Back to Journals » Therapeutics and Clinical Risk Management » Volume 13

Comparison of the clinical features and outcomes of infective endocarditis between hemodialysis and non-hemodialysis patients

Authors Hsiao CC, Weng CH, Li YJ, Wu HH, Chen YC, Chen YM, Hsu HH, Tian YC

Received 21 February 2017

Accepted for publication 11 April 2017

Published 24 May 2017 Volume 2017:13 Pages 663—668


Checked for plagiarism Yes

Review by Single anonymous peer review

Peer reviewer comments 2

Editor who approved publication: Professor Deyun Wang

Ching-Chung Hsiao,1,* Cheng-Hao Weng,1,2,* Yi-Jung Li,1 Hsin-Hsu Wu,1,2 Yung-Chang Chen,1 Yu-Ming Chen,1 Hsiang-Hao Hsu,1 Ya-Chung Tian1

1Kidney Research Center and Department of Nephrology, Chang Gung Memorial Hospital, Taipei, 2Graduate Institute of Clinical Medical Sciences, Chang Gung University, Taoyuan, Taiwan

*These authors contributed equally to this work

Abstract: Hemodialysis (HD) patients are more susceptible to infective endocarditis (IE) due to the increased risk of bacterial invasion through intravascular access. However, it remains unclear whether the causative organisms and outcomes of IE in HD patients differ from those in non-HD patients. This study clarified the differences in clinical presentation and outcomes between HD and non-HD patients. At our hospital, we performed a retrospective study of 39 HD and 51 non-HD patients with echocardiography-confirmed IE between June 2000 and February 2007. No differences in sex, intravenous drug use, previous diagnosis of congestive heart failure, and previous valvular surgery were observed between these two groups. The number of patients with diabetic mellitus in these two groups was significantly different (28.2% HD vs 5.9% non-HD patients). The C-reactive protein levels in the two groups were not significantly different. By contrast, the erythrocyte sedimentation rate was significantly higher in the HD patients (HD vs non-HD: 87.2±33.32 vs 52.96±28.19). The incidence of IE involving the mitral valve (MV; 45.1%) or the aortic valve (AV; 43.1%) was similar among the non-HD patients, whereas a preference of IE involving the MV (79.5%) over the AV (15.4%) was noted among the HD patients. The HD patients had a significantly higher Staphylococcus aureus infection rate (HD: 46.2%; non-HD: 27.5%). The proportion of methicillin-resistant S. aureus (MRSA; 83.8%) infection accounting for S. aureus IE in the HD group was higher than that (28.6%) in the non-HD group. The in-hospital mortality rate did not differ between the two groups. In conclusion, compared with non-HD patients, a propensity of IE involving the MV and a higher MRSA infection rate were observed in HD patients. The in-hospital mortality rate of echocardiography-confirmed IE did not differ between the two groups.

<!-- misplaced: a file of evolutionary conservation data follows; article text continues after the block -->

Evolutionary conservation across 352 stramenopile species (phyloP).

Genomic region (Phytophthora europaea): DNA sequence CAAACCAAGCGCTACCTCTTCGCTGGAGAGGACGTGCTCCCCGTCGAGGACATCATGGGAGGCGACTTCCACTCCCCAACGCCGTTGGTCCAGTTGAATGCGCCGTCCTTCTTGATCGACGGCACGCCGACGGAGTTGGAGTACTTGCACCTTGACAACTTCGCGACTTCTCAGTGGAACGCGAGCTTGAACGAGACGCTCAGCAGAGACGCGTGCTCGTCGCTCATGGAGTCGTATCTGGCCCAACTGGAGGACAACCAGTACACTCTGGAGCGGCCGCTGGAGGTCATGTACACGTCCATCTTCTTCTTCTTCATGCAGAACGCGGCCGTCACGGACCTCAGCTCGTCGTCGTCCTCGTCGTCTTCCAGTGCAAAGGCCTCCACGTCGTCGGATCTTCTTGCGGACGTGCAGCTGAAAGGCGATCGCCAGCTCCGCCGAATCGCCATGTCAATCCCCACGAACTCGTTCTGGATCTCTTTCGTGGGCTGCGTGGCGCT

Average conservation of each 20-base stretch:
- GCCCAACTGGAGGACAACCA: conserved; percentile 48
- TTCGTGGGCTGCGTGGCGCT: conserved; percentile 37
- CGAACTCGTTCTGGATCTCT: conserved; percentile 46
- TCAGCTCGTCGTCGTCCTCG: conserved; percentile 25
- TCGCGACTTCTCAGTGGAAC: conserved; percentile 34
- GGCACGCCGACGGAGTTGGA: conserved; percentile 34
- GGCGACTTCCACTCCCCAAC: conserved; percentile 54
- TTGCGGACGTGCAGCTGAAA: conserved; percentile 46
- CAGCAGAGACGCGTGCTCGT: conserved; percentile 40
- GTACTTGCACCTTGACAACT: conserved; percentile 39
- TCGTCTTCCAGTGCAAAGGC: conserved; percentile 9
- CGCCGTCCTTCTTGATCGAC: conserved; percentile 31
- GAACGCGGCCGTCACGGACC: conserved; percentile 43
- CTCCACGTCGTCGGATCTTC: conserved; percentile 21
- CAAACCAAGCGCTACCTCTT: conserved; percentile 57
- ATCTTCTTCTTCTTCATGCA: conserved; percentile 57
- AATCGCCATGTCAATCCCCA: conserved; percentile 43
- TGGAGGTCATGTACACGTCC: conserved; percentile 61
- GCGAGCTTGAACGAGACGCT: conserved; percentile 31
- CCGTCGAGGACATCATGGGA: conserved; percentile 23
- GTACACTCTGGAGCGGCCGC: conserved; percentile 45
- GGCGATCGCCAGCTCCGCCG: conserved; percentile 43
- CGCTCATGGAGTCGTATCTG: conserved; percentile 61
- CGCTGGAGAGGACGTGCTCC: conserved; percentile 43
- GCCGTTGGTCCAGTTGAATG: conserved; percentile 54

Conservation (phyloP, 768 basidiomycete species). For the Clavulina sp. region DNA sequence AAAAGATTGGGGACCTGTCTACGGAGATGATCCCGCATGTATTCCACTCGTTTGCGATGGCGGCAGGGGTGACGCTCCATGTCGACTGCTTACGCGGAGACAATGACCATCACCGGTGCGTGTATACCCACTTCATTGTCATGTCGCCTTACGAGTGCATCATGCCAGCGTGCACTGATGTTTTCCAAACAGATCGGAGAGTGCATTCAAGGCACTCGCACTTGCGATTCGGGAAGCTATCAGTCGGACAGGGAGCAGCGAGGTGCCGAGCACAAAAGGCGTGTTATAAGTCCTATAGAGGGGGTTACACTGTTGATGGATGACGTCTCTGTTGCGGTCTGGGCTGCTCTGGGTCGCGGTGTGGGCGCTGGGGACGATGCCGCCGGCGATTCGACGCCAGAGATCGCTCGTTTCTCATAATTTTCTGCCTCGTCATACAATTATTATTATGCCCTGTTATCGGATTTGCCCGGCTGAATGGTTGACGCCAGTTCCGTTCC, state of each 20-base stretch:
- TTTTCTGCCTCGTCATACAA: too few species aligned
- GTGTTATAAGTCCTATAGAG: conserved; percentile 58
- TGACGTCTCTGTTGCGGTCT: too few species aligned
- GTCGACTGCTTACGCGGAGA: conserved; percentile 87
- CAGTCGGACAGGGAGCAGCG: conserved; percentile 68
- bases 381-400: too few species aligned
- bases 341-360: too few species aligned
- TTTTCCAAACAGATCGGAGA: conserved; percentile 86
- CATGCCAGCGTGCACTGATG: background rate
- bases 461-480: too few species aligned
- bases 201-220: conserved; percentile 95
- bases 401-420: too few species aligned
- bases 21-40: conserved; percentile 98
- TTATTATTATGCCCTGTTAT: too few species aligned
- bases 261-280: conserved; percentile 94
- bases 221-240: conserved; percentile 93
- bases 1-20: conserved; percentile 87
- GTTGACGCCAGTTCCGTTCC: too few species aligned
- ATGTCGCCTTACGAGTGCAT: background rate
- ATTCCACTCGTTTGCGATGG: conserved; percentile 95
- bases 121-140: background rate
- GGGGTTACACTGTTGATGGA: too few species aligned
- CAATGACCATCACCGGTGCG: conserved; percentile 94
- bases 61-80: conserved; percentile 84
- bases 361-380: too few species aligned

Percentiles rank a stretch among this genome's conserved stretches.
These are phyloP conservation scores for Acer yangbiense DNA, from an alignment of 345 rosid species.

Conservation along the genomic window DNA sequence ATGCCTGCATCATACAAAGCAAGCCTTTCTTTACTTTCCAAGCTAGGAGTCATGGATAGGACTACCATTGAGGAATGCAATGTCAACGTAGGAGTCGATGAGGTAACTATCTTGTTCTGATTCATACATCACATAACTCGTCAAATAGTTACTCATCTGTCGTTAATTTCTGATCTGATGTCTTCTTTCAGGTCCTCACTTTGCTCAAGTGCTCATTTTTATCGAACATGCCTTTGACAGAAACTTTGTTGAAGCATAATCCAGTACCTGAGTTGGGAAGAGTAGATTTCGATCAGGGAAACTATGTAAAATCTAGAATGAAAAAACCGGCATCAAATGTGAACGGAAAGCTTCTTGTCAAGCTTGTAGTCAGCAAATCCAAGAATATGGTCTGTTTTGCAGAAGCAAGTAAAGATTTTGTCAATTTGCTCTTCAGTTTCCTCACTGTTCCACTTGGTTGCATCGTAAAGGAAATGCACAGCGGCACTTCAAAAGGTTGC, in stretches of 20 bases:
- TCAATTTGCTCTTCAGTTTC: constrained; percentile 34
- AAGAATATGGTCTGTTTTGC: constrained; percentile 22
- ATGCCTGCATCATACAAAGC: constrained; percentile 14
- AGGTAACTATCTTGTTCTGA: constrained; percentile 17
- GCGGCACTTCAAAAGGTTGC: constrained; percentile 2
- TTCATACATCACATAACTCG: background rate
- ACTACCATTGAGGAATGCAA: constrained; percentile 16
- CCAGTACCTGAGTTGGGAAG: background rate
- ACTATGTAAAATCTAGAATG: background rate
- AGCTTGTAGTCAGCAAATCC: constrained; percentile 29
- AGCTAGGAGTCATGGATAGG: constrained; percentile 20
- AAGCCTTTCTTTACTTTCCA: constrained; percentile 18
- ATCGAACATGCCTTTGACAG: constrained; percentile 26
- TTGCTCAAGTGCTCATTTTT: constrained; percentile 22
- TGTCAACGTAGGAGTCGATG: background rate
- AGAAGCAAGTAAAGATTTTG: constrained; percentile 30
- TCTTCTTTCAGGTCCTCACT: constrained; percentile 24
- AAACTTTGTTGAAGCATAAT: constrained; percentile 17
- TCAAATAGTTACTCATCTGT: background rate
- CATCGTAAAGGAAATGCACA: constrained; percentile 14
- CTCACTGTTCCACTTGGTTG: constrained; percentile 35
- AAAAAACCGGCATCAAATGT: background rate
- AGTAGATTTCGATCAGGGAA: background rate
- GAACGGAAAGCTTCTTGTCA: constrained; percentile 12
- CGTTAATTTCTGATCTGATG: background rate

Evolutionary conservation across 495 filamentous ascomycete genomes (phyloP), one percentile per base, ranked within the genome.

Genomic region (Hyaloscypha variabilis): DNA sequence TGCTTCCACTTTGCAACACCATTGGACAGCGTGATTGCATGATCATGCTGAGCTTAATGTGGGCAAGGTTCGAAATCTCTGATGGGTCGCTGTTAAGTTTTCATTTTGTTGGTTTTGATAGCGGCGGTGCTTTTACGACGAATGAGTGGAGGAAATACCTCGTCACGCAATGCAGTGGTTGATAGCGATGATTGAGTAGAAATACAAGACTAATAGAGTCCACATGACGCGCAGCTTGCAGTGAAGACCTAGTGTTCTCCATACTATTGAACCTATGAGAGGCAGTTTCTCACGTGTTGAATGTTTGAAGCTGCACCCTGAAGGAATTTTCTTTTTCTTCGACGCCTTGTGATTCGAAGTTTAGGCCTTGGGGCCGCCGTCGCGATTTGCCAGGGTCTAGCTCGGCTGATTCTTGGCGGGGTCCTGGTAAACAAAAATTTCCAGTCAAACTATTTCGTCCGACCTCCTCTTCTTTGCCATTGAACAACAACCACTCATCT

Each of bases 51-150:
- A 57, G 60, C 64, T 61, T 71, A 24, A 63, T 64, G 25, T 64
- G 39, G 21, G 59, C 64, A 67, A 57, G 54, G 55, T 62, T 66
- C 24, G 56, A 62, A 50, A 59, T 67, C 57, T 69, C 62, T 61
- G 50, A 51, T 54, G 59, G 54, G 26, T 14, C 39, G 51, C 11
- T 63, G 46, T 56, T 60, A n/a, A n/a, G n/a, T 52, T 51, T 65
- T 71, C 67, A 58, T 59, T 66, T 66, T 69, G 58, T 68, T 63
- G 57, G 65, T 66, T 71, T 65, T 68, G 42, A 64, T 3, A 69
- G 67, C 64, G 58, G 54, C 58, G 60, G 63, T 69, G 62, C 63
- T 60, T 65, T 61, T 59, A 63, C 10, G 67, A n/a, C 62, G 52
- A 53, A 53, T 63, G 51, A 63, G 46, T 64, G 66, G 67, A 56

Keywords: infective endocarditis, hemodialysis, mitral valve, aortic valve, Staphylococcus aureus

Creative Commons License This work is published and licensed by Dove Medical Press Limited. The full terms of this license are available at and incorporate the Creative Commons Attribution - Non Commercial (unported, v3.0) License. By accessing the work you hereby accept the Terms. Non-commercial uses of the work are permitted without any further permission from Dove Medical Press Limited, provided the work is properly attributed. For permission for commercial use of this work, please see paragraphs 4.2 and 5 of our Terms.

Download Article [PDF]  View Full Text [HTML][Machine readable]